Tastes

ContemplativeFox

Barstool ramblings - out of 23

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  1. Càrn Mòr Cambus 1991 (27 Year)

    Single Grain — Lowlands, Scotland

    Tasted
    2.75
    2.75 out of 5 stars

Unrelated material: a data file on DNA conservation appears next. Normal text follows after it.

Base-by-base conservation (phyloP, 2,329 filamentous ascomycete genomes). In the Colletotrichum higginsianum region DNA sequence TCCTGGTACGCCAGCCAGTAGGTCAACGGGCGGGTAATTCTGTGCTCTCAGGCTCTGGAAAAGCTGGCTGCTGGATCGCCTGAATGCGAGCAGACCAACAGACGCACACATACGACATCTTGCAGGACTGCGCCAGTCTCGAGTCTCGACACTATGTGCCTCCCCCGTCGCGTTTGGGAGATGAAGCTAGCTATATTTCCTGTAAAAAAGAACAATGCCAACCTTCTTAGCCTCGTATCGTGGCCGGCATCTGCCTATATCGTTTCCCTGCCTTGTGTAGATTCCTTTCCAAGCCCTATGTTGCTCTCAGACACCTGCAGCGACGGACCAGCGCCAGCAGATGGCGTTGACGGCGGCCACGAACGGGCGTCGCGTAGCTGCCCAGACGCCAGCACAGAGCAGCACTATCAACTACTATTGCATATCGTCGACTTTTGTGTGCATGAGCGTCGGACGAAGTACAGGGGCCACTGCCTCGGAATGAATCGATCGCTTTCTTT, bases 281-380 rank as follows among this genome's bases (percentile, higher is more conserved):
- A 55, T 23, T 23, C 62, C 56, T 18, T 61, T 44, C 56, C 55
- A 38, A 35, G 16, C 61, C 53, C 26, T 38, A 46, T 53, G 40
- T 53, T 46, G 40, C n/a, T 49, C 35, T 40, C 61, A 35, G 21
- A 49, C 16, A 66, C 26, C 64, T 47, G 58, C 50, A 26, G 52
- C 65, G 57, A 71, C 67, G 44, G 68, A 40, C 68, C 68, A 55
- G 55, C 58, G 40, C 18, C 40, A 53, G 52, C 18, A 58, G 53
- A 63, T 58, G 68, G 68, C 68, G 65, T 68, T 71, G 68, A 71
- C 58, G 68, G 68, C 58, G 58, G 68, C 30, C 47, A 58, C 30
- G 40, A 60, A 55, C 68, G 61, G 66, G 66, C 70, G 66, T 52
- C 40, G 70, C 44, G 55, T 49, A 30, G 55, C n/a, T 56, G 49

Rating: 13/23 My hope with this one is that the sherry finish and long aging help it achieve the body and complexity that grain whiskies tend to lack. N: Wow! Immediately, I get dried fruits, chocolate, and toffee. It smells great! There's something a touch savory in there as well. It smells very hedonistic. After leaving it out for a while, I get dried fruits (sultanas, cranberries, prunes), toffee, chocolate, and some citron, along with some savory smell from the alcohol itself. It's a very nice mature smell, but it isn't as rich as I'd expect from a 27 year old dram. Watering it down to 40% straight from the bottle brings out more wood and savory graininess. The wood smells old and savory, not mildewed or like sawdust. A faint hint of citron remains, but the sweetness mostly disappears. This is now a savory, woody nose. P: There's some definite heat from the proof, but there's some nice oily richness like some sorts of nuts and a dark toffee mixed with some dark dried fruits. This isn't a super sweet raisin flavor; it's more like an assortment of syrupy dried fruits. I strongly suspect a PX cask was used for this. I et some chocolate notes here and there as well, along with some savoriness. some spices are hidden in here as well. After leaving it out for a while, the tartness and variety of the dried fruits comes out more. I immediately sultanas, prunes, raisins (but not the ones with a confectioner's sugar sweertness), and rich dried oranges along with a hair of sweet dried apricot an oily nuttiness (walnut) that leads into a savoriness with a sort of chocolate richness backing it. It's tasty, but not terribly complex and with the proof it is pretty harsh. The complexity is OK though and the balance is almost there, so it's close to being pretty good here. With several drops of water added as I get low in the glass, more savoriness comes out, but there is still a syrupy element from the dried fruits, orange zest hint, chocolate, and now toffee that screams "PX sherry!". At 40%, the grain really starts coming through. There's a bit of rubber in the wood though. There is a lot more toastiness now and the mouthfeel is still viscous. The sultana sweetness is back after disappearing from the nose and it brings the faintest hint of orange with it. That rubber somehow fits with the wood in a way that I enjoy. It's more of an aldehyde flavor, which initially put me off on Glenflarclas 25 and Jollite VSOP (though I have yet to try Jollite again, so who knows on that one still). I suspect by the time I kill this bottle, I'll appreciate that flavor more. Still, it isn't a tremendously complex dram, so we'll see if I ever love it. F: Some more bitterness comes out toward the finish, along with a bit of Clynelish style waxiness. The chocolate richness and oily nuttiness stay. It's a fine enough finish. Watered down, It's largely an oily, nutty finish with some wood. Smelling the glass at the end I get this big vanilla, fruity, tart, slightly bitter rubber smell. It's like if you flambe some brandy to pour over a plum pudding and then just keep on cooking it down until it's a sticky goo. It is actually a fairly appealing smell despite being describable as "sticky goo". I really like this. I don't love it though and at this price and age, I really should. It has these great hedonistic PX aspects combined with this harsh grain whiskey. It's like a pretty poor whiskey were put into a nice barrel and aged for a long time. The result is nice and I am quite happy drinking it, but if you're aging something for 27 years, it sure seems like you ought to choose something good to begin with. There's no way that this is below a 10 and at the high end I'm seeing 15 (Geeze, that's a big range.) since I don't think it's as good as Càrn Mòr's 1992 Glen Grant 26 (which I'm only comparing because it's also from Càrn Mòr (which is a fricking pain in the ass to type (a statement that has no bearing on this review))). The Glen Grant has less going on, but it does a good job of showcasing mature, elegant nectar smoothness with refined bourbon spice. This is almost the opposite. It's surprisingly brash for its age and full of all sorts of flavors. The obvious comparison is Glenfarclas 105, which is almost the same proof and also demonstrates a conflict between the spirit and the cask. The Glenfarclas is a bit richer with (obviously) more malt persence, but also more vegetal notes. The Cambus is harsher and a bit drier with flavors that cohere a bit more. They're actually fairly similar, so for less than half the money and comfort in finding something easily (until global warming reduces its quality further), the Glenfarclas is probably the better choice. Side by side with the Glenfarclas, both having been open for 10 minutes or so, I find that I can pick out the fruits and nuts from this a lot better than in the Farclas. The balance here is superior and although the palate isn't as full, the viscosity does come through. This I'd dare say is a couple of points better than the Farclas. The added brashness and alcohol flavor of the Farclas don't adequately compensate for the loss of balance. I guess that puts this in the 12 to 15 range. I'm thinking 13 to 14 does seem reasonable in comparison with my recollection of Macallan 12 at 14. I'm going to land on 13 for now, but I do enjoy trying this with its nice PX flavor, so it could get bumped up in the future.